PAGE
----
I regret so much in regards to John. I’m sure people who lose loved ones to natural deaths, or deaths you know are coming, have regrets as well, but suicide doesn’t give you a chance to make things right. You don’t get to say goodbye.
The last time we spoke, I was in a hotel and he was at home. I was going to tell John that I wish he had come with me on my layover, but I didn’t. Why didn’t I? I don’t know. I got distracted. We were speaking on the phone, and I don’t know why I didn’t say it. I don’t think it would have made him stay, but it would have made him feel more loved as he drifted away. I believe he had already made his irreversible decision to leave when we were chatting. He may even have been in the car.
I wish that I had been more mindful towards him. Especially in the last year with the difficulties we were going through with his work. I knew it was difficult for him, because it was for me as well. I developed the beginnings of ulcers over the stress. He blamed himself for that. It wasn’t his fault, and I told him so. He didn’t do anything wrong, but he perceived it that way. He was very hard on himself.
Being mindful is such an overused word these days. Mindful this, mindful that.
To me, being mindful should be spelled “be nice” or better yet, “don’t be an asshole”.
Thinking before you speak is really a weak trait in most of us.
We have the kindest people saying the stupidest things. We have people who just want to make their point, at any cost. One wouldn’t think simple words could alter the path of someone’s life, but they can, and they do.
Think of a moment in your childhood where maybe a classmate made a fool out of you, a parent scolded you in public, a friend said words simply to hurt you.
I can’t remember where I put my cell phone, but I remember playground words, and hurtful events from 20-30 years ago.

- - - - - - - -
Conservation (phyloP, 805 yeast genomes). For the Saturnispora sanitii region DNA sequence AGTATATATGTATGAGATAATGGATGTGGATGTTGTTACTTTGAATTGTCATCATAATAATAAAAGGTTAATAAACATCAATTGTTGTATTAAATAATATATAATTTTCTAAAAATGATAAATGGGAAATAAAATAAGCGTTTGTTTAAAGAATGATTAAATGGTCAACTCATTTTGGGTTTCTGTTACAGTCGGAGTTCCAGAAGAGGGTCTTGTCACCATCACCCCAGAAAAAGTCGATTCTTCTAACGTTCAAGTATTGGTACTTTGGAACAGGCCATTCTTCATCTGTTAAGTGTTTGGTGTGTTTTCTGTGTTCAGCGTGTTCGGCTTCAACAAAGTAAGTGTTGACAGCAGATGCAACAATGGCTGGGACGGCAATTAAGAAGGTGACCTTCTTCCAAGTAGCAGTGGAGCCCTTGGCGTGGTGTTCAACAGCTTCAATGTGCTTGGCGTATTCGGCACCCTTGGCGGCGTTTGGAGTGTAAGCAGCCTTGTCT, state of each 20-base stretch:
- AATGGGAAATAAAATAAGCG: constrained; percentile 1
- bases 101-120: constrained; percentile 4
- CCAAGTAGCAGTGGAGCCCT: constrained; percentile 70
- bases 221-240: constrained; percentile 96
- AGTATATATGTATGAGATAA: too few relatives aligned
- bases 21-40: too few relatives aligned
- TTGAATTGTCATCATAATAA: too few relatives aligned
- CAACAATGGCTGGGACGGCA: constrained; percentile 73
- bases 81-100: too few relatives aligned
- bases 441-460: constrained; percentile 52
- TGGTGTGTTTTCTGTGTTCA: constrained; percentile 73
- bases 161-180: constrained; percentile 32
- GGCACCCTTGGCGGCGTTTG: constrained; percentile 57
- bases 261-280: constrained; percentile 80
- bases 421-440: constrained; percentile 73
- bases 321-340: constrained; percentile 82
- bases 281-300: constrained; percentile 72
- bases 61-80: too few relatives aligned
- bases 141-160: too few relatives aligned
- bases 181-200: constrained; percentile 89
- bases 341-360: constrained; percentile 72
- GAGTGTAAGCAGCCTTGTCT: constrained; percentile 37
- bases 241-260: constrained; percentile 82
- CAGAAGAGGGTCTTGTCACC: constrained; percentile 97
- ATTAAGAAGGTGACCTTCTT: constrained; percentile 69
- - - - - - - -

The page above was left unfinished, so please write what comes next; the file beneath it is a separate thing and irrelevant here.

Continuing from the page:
I’ve heard it takes 7 generations to heal from trauma. In Canada right now we have the reconciliation ceremonies occurring at First Nations communities. We are at generation 3 and 4 in some instances and still the hurt is born into their blood.
It takes cleansing. It takes healing.
It will never happen because the generation that survived the residential school in turn brought up children than in turn were scarred by their parents actions, which stemmed from their trauma in the 1950’s.
I don’t know all of the hurtful words and events in John’s past that led him to think he wasn’t good enough, or that made himself think everything was his fault. He told me of a few, but in his usual demeanour, he made it funny.
Looking back, I wish I had seen what I see now. I wish I had been equipped to see. I wish I’d seen the signs.
Regrets. I guess I have more than a few.
Accepting that there is nothing I can do about it is nearly impossible.
I don’t have a generation to follow me as John and I did not have children. I have no one to scar.
Where will my trauma go? Will it fade when I pass away? I don’t understand why John made the decision to cut his life short, and I’m wondering, if we do indeed still ‘exist’ after death, does he regret it now?
Therapy and group meetings are good, but the sessions cannot answer my questions: When will the images of my Behr not waking up when I shook him, when I tried to breathe life into his lungs, when will those images stop?
I don’t think they will.
I find layers to make those images less sad, less traumatic. I remember his smile, his beautiful sparkling eyes. I remember his crazy laugh, head toss and open mouth laugh. His big, lovely hugs.
He wasn’t a prefect Behr but he was perfect for me.
Things I don’t regret: I don’t regret a single second I spent with him.